University of Oklahoma regents are scheduled to discuss the Sooners’ future conference alignment at its meeting today in Claremore.
It’s a subject they should tackle with care, knowing the decision could help set the course for the future of college football alignment.
If the Sooners decide to leave the Big 12, it would end an alliance OU has been with since 1928. The Sooners have seen the league go from the Big Six (1928) to the Big Seven (1948) to the Big Eight (1960 in football) to the Big 12 (1996).
It would all but spell the death knell of the conference, which had two defections last season (Nebraska and Colorado) and has another (Texas A&M) all set to join the SEC.
University of Texas regents are meeting on the Big 12 the same day as OU which raises questions whether an agreement has been stuck with the two schools on the matter.
If OU goes to the Pac-12, it’s safe to say Oklahoma State is going with the Sooners. OUºwould certainly want Texas in that deal, but it wouldn’t necessarily be a deal breaker.
Leaving the Big 12 would be emotional, but it’s not the same conference OU fans have grown up with. There’s no longer the meeting with Nebraska in late November for the conference championship.
Until this year, OU didn’t play old league rivals Kansas, Kansas State, Missouri and Iowa State every season because they were in the Big 12 North Division.
Would OU want to stay in the Big 12 if the conference got BYU as a replacement for A&M? Would that league have stability?
If the Big 12 were to get BYU, Arkansas and Notre Dame, would it be worth it to OU (and OSU) to stay? But that’s not going to happen.
Would OU be interested in a Big 12 with BYU, Air Force and TCU? That’s another big if.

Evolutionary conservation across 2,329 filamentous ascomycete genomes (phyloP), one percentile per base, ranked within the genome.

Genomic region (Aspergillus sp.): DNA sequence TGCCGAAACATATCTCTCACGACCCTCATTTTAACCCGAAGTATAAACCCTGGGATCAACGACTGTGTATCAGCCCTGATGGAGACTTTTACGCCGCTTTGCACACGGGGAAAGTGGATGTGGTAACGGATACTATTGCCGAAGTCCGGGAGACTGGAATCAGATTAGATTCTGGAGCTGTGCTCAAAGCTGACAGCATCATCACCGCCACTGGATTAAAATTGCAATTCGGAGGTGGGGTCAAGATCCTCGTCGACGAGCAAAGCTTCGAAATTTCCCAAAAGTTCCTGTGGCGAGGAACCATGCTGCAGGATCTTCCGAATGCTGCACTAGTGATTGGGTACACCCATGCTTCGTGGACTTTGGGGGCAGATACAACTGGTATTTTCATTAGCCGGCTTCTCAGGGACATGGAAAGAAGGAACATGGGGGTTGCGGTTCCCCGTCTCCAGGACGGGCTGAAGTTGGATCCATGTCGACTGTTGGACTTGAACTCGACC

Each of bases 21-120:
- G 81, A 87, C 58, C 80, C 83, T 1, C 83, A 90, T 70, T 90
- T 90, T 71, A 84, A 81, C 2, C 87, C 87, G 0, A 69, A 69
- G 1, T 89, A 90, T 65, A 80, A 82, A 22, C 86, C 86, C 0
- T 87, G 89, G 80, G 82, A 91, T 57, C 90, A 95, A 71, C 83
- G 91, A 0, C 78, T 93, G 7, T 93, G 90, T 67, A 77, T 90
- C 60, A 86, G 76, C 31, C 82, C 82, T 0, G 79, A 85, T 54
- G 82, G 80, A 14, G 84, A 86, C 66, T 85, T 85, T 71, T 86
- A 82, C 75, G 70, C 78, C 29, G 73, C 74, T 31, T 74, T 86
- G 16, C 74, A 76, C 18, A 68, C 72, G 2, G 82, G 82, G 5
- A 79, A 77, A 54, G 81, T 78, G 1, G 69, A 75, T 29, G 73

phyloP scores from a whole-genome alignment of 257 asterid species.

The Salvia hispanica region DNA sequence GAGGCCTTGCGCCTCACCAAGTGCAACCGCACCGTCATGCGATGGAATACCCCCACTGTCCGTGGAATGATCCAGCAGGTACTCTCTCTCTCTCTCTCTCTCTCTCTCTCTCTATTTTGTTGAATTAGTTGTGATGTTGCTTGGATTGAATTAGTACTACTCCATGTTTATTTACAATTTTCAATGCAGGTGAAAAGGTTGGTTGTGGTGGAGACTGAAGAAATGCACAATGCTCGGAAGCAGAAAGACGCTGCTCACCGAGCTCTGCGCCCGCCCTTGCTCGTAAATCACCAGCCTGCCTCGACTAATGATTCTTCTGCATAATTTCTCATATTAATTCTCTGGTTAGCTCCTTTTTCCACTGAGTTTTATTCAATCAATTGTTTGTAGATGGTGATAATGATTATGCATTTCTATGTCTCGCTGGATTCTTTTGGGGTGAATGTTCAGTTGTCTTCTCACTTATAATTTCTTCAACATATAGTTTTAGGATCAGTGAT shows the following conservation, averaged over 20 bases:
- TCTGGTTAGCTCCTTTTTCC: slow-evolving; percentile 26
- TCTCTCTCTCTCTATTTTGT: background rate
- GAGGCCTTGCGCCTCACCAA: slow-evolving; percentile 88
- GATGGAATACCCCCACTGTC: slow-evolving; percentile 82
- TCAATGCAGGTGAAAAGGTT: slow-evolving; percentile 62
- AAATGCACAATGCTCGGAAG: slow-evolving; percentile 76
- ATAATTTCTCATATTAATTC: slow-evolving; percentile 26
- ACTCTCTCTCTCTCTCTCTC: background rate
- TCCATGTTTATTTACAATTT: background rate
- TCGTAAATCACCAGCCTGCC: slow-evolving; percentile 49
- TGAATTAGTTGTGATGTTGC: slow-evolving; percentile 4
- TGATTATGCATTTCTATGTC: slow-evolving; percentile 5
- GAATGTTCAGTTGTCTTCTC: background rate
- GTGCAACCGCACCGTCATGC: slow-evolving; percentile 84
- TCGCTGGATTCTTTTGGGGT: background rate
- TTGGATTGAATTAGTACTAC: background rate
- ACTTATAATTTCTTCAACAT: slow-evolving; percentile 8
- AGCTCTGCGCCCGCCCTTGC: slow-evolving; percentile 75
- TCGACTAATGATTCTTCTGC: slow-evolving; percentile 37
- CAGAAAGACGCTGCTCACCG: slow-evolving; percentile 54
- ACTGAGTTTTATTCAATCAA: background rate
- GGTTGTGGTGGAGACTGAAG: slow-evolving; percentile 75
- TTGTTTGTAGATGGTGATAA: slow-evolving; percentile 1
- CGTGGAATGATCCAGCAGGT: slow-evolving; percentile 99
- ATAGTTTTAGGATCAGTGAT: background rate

What would happen if the SEC or Big 10 went after Missouri, which talked openly of wanting to join the Big 10 a year ago. All the schools have to watch out for themselves now.
Going to the Pac-12 would give the Sooners (and Cowboys) more stability and probably, no doubt, a lot more television money.
There are a lot more TV sets in California than in the Midwest.
The Pac-12 is not without its warts.
Remember the poor officiating OU had at Oregon in 2006 and at UCLA in 2005?
The road trips would be longer and there would be at least one late kickoff a year. Get used to 9:30 p.m. kickoffs. Fewer fans may attend road games, but regardless of where the state schools play, it’s expensive to attend road games.
Does OU have as much in common with USC, UCLA, Cal and Stanford than it does with Kansas, Kansas State and Missouri? My mother, who lived in California briefly during the Dust Bowl period, doesn’t want to have anything with that state. She remembers the mistreatment of the “Okies’’ who went there to find work.
“Okie’’ is an offensive word to me. It certainly isn’t used as a compliment and there’s no doubt people from California look down on us.
Ironically, OU turned to football as a way to rid the state of its Grapes of Wrath image.
OU president David Boren reportedly favors the Pac-12 because of the association with academically prestigious schools such as Stanford and Cal.
No doubt a move to the Pac-12 would put more of a travel burden on the non-revenue sports, but football money is going to be the final factor.
Don’t be surprised by anything that happens today.
Campbell is a News & Eagle sports writer.